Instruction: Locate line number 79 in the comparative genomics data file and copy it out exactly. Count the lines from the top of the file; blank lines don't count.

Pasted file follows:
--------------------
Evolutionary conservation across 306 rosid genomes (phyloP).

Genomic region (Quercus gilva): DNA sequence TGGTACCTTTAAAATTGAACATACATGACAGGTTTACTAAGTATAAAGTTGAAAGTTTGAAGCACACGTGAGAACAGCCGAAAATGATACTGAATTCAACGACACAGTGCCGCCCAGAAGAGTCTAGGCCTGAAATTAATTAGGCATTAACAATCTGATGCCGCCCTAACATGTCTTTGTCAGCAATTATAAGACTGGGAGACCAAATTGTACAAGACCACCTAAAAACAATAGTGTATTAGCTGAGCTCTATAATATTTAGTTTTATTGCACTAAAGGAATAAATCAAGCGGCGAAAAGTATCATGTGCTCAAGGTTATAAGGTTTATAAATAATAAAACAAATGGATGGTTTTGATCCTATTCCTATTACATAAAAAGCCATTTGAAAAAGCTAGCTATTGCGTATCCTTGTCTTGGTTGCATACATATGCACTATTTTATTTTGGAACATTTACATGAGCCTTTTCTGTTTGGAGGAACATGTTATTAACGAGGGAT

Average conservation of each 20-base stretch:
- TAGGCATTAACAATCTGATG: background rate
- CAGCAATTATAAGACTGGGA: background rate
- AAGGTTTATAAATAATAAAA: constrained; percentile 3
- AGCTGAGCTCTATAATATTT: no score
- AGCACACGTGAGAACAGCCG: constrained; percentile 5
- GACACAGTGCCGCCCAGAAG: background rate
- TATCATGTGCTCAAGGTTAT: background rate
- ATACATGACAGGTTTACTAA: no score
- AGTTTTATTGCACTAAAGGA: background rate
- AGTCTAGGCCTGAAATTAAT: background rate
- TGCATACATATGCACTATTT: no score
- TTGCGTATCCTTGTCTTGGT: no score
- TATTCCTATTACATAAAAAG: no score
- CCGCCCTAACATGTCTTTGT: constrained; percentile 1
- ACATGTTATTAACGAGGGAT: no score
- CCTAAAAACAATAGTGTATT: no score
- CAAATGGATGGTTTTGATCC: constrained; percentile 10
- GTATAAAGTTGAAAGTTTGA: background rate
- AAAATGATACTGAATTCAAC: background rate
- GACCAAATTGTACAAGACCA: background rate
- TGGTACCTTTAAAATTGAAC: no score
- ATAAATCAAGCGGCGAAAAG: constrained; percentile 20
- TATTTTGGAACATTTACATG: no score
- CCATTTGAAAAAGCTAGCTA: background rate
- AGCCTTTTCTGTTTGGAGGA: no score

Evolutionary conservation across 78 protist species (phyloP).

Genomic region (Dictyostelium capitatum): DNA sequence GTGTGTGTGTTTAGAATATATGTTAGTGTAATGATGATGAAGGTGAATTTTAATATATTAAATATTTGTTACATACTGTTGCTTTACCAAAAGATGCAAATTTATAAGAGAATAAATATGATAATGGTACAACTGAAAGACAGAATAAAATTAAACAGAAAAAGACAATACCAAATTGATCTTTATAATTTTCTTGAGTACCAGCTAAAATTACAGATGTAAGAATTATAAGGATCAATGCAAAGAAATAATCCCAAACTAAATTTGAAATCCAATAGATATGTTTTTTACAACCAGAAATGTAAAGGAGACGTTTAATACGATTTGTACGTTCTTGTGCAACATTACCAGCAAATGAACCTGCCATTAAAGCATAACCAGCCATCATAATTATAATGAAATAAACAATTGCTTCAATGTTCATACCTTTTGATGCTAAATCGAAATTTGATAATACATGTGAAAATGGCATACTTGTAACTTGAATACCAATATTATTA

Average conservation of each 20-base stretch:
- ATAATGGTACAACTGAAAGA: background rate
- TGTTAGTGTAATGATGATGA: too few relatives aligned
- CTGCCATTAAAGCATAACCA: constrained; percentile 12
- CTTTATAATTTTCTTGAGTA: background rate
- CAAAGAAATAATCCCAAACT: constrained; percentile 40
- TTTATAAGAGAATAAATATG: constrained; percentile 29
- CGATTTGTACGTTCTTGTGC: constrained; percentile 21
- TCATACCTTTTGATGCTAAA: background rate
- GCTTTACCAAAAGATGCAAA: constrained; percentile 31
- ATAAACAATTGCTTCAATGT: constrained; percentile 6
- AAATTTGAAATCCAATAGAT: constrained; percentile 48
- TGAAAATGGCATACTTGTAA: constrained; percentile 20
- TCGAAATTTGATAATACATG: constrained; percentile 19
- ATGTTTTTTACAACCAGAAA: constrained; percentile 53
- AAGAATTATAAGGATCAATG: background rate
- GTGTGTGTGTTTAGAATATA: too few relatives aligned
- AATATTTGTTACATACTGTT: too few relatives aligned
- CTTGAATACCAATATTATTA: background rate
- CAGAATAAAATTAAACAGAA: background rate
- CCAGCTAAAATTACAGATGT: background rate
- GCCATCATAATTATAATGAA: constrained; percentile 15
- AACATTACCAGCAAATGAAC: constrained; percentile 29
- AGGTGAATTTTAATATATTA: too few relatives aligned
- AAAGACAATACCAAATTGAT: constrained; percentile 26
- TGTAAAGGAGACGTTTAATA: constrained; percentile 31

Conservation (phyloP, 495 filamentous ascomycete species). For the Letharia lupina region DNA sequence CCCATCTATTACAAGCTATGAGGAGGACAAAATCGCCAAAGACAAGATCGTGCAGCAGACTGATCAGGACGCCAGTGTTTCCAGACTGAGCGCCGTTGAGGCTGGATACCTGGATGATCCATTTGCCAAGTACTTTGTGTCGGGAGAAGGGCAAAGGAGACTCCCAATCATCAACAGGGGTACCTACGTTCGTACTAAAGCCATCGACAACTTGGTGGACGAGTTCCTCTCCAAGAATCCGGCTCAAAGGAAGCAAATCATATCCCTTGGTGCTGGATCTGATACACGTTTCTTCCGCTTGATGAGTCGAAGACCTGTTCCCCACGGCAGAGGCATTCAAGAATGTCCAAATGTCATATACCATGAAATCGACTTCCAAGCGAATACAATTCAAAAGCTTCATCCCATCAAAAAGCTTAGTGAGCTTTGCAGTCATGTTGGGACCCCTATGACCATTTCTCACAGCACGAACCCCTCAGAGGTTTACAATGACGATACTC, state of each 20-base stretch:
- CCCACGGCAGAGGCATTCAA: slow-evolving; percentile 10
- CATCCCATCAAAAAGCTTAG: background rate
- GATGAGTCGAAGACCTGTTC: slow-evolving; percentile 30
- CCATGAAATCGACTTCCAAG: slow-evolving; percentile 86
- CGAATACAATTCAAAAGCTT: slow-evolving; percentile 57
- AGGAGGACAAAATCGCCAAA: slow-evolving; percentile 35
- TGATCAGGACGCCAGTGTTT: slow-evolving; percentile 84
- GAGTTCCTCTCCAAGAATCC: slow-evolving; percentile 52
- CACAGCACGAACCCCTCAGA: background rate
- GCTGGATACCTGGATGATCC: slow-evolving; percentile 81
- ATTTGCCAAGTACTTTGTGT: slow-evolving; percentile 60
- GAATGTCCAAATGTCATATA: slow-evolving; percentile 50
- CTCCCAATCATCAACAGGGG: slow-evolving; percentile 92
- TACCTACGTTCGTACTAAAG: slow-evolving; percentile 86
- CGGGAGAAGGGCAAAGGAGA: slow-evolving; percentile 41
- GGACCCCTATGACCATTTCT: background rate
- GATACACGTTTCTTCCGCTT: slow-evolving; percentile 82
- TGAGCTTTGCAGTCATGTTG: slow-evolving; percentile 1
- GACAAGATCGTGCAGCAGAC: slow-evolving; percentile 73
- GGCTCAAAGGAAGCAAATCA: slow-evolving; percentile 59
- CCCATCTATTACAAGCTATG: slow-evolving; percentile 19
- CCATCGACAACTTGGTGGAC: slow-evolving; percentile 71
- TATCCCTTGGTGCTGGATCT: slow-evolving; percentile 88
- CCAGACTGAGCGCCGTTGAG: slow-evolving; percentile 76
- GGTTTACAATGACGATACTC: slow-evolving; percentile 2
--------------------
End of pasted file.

- CCATCGACAACTTGGTGGAC: slow-evolving; percentile 71